Iquitos, Peru. The airport looked like some kind of movie set, not real, a bit flimsy. The officials seemed bored, ready to rid themselves of this group of American pharmacists heading up the Amazon. Everywhere people tried to sell us things. Earrings, necklaces, and other trinkets. Fruit and live monkeys, so many monkeys, some small other large. I wanted one. Wanted to hold it. Care for it. Set it free. But buying monkeys meant more monkeys would be trapped brought into town our guide warned.
On the boat, we saw pink dolphins and brown water and houses on stilts along the banks. We were going to a lodge in the rainforest with an adjacent research center and canopy walkway.
The guys on the boat laughed a lot. They smiled and tried to hold my eyes and then laughed some more. At the lodge one of the guys lingered in my room as if I might ask him for something. When I turned my back, he left without a word. Later I learned that many the tourist women slept with the guides. That it was a bit of a problem.
At supper, a parrot sat at my table, on it really. When I turned by head, he took a piece of fruit or vegetable off my plate. I watched tapirs run past. It felt like a movie everything so vivid, so right there.
The laughing frogs at the research center made me believe someone was there talking just down the hall. The monkeys in the trees reminded me of squirrels back home. Watching a group of macaws fly through the valley took my breath away.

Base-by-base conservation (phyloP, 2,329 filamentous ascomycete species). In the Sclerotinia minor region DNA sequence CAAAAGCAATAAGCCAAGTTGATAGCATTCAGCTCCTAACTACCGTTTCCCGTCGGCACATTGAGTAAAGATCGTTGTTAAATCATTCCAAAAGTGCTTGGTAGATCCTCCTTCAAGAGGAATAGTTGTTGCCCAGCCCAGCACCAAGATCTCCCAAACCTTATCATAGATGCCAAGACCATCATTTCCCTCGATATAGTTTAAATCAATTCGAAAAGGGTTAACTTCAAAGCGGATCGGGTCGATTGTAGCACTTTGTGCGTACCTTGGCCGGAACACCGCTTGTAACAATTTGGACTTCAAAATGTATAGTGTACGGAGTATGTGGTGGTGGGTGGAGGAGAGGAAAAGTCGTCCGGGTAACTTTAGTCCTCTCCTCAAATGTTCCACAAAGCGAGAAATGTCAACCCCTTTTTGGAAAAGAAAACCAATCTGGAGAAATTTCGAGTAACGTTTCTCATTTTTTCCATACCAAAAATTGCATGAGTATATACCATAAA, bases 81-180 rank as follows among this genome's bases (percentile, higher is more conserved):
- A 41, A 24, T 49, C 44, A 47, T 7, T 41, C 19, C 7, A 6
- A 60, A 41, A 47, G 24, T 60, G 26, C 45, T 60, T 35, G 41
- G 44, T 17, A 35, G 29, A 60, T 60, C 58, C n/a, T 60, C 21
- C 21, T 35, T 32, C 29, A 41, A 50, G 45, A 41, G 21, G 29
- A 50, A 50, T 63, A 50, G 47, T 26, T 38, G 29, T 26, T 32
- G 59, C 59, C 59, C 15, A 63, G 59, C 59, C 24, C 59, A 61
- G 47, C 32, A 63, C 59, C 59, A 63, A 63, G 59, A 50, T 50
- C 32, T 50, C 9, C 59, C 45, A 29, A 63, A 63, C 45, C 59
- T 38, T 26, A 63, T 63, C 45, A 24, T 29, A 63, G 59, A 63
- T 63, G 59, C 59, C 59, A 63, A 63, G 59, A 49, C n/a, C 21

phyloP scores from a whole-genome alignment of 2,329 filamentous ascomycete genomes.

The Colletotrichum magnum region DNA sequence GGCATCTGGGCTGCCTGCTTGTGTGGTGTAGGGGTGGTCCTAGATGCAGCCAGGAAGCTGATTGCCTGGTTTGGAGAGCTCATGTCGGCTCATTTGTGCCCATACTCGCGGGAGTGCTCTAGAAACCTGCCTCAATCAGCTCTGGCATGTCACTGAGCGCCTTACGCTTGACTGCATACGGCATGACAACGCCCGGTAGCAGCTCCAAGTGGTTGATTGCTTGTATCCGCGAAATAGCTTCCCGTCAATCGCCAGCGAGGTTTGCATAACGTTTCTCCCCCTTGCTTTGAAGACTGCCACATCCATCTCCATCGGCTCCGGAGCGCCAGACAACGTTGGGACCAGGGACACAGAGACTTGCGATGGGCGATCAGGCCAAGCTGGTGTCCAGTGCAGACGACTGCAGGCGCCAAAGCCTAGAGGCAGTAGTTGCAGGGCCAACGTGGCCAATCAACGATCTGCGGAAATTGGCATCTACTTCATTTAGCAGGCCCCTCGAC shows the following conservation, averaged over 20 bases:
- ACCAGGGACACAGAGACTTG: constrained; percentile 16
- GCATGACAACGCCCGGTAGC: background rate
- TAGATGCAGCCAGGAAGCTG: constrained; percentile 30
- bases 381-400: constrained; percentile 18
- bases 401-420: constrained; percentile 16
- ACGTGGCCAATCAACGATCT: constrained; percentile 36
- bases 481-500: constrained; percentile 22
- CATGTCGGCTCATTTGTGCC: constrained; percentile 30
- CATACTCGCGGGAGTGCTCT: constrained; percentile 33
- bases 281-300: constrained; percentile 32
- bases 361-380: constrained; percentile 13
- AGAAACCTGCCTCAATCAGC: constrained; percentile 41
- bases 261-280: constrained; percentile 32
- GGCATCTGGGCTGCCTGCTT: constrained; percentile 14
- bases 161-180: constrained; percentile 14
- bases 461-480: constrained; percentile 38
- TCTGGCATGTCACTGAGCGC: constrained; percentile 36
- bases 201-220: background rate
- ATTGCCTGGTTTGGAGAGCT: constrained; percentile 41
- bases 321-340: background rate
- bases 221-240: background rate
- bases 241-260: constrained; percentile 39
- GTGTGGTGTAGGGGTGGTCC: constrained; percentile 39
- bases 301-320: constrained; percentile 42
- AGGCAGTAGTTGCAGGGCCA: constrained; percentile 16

The people I visited lived in open-air pole foundation houses with thatch roofs. They used hammocks for furniture. On the one interior wall in the center of the house, they pasted up magazine photos in a collage like they did in the houses described in Now Let Us Praise Famous Men. I liked the unfettered breeze. I liked how they could clear the house of furniture in minutes without any strain. Like the guys on the boat and at the lodge, they were quick to laugh and smile.
I sent to a rum distillery where an ox plodded in a circle pressing sugar cane. Someone had a radio and batteries, so we danced between shots of rum. The bottles had been pulled from the river, filled with rum, then corked. The dances relied on quick twitching of hips.
That night a shaman gave us leaves to put under our pillows. Leaves of plant that would make us dream of those we loved or missed. All night I dreamt of plants. The sort that grow in meadows.